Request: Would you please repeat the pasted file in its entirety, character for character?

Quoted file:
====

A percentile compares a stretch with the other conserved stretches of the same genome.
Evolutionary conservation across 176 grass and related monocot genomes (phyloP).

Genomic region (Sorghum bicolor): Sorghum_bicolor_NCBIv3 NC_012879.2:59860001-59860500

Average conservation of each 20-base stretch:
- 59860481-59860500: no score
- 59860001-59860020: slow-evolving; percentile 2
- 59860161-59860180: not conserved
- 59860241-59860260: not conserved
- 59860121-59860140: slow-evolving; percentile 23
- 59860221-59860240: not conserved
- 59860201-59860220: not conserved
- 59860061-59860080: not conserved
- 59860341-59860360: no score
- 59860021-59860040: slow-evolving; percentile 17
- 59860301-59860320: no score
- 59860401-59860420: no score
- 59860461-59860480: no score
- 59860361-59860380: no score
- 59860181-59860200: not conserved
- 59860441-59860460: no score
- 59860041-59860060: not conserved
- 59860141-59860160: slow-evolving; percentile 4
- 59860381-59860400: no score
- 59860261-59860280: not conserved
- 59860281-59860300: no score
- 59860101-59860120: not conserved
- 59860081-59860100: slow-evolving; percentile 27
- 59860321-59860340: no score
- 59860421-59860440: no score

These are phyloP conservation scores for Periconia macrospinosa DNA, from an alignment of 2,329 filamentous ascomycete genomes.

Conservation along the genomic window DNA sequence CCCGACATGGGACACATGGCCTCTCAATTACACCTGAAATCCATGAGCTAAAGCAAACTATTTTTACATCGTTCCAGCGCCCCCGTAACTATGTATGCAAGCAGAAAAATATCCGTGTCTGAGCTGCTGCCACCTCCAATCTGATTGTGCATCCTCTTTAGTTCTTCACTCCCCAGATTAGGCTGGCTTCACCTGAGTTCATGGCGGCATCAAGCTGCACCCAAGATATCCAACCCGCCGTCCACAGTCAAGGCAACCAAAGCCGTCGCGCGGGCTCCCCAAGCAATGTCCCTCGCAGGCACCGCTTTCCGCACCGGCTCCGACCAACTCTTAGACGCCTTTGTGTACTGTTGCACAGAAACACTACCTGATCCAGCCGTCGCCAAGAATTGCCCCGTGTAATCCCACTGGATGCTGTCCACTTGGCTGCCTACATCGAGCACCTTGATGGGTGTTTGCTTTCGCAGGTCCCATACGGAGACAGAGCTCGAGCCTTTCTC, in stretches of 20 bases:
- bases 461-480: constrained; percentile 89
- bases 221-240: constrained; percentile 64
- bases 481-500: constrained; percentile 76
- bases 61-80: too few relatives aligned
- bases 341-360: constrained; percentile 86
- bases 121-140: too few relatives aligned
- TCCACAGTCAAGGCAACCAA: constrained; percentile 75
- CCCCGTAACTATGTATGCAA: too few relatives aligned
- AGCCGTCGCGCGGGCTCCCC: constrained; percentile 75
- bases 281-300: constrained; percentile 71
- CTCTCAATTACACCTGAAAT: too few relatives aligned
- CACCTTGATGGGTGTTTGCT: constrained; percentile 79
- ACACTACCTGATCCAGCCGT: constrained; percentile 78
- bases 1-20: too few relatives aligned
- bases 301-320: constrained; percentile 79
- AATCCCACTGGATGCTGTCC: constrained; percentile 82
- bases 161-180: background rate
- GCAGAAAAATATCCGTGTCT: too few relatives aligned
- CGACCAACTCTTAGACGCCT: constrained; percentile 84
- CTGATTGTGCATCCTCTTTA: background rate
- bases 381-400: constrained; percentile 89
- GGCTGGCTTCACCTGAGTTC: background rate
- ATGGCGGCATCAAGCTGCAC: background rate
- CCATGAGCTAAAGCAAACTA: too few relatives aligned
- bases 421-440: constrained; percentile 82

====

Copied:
A percentile compares a stretch with the other conserved stretches of the same genome.
Evolutionary conservation across 176 grass and related monocot genomes (phyloP).

Genomic region (Sorghum bicolor): Sorghum_bicolor_NCBIv3 NC_012879.2:59860001-59860500

Average conservation of each 20-base stretch:
- 59860481-59860500: no score
- 59860001-59860020: slow-evolving; percentile 2
- 59860161-59860180: not conserved
- 59860241-59860260: not conserved
- 59860121-59860140: slow-evolving; percentile 23
- 59860221-59860240: not conserved
- 59860201-59860220: not conserved
- 59860061-59860080: not conserved
- 59860341-59860360: no score
- 59860021-59860040: slow-evolving; percentile 17
- 59860301-59860320: no score
- 59860401-59860420: no score
- 59860461-59860480: no score
- 59860361-59860380: no score
- 59860181-59860200: not conserved
- 59860441-59860460: no score
- 59860041-59860060: not conserved
- 59860141-59860160: slow-evolving; percentile 4
- 59860381-59860400: no score
- 59860261-59860280: not conserved
- 59860281-59860300: no score
- 59860101-59860120: not conserved
- 59860081-59860100: slow-evolving; percentile 27
- 59860321-59860340: no score
- 59860421-59860440: no score

These are phyloP conservation scores for Periconia macrospinosa DNA, from an alignment of 2,329 filamentous ascomycete genomes.

Conservation along the genomic window DNA sequence CCCGACATGGGACACATGGCCTCTCAATTACACCTGAAATCCATGAGCTAAAGCAAACTATTTTTACATCGTTCCAGCGCCCCCGTAACTATGTATGCAAGCAGAAAAATATCCGTGTCTGAGCTGCTGCCACCTCCAATCTGATTGTGCATCCTCTTTAGTTCTTCACTCCCCAGATTAGGCTGGCTTCACCTGAGTTCATGGCGGCATCAAGCTGCACCCAAGATATCCAACCCGCCGTCCACAGTCAAGGCAACCAAAGCCGTCGCGCGGGCTCCCCAAGCAATGTCCCTCGCAGGCACCGCTTTCCGCACCGGCTCCGACCAACTCTTAGACGCCTTTGTGTACTGTTGCACAGAAACACTACCTGATCCAGCCGTCGCCAAGAATTGCCCCGTGTAATCCCACTGGATGCTGTCCACTTGGCTGCCTACATCGAGCACCTTGATGGGTGTTTGCTTTCGCAGGTCCCATACGGAGACAGAGCTCGAGCCTTTCTC, in stretches of 20 bases:
- bases 461-480: constrained; percentile 89
- bases 221-240: constrained; percentile 64
- bases 481-500: constrained; percentile 76
- bases 61-80: too few relatives aligned
- bases 341-360: constrained; percentile 86
- bases 121-140: too few relatives aligned
- TCCACAGTCAAGGCAACCAA: constrained; percentile 75
- CCCCGTAACTATGTATGCAA: too few relatives aligned
- AGCCGTCGCGCGGGCTCCCC: constrained; percentile 75
- bases 281-300: constrained; percentile 71
- CTCTCAATTACACCTGAAAT: too few relatives aligned
- CACCTTGATGGGTGTTTGCT: constrained; percentile 79
- ACACTACCTGATCCAGCCGT: constrained; percentile 78
- bases 1-20: too few relatives aligned
- bases 301-320: constrained; percentile 79
- AATCCCACTGGATGCTGTCC: constrained; percentile 82
- bases 161-180: background rate
- GCAGAAAAATATCCGTGTCT: too few relatives aligned
- CGACCAACTCTTAGACGCCT: constrained; percentile 84
- CTGATTGTGCATCCTCTTTA: background rate
- bases 381-400: constrained; percentile 89
- GGCTGGCTTCACCTGAGTTC: background rate
- ATGGCGGCATCAAGCTGCAC: background rate
- CCATGAGCTAAAGCAAACTA: too few relatives aligned
- bases 421-440: constrained; percentile 82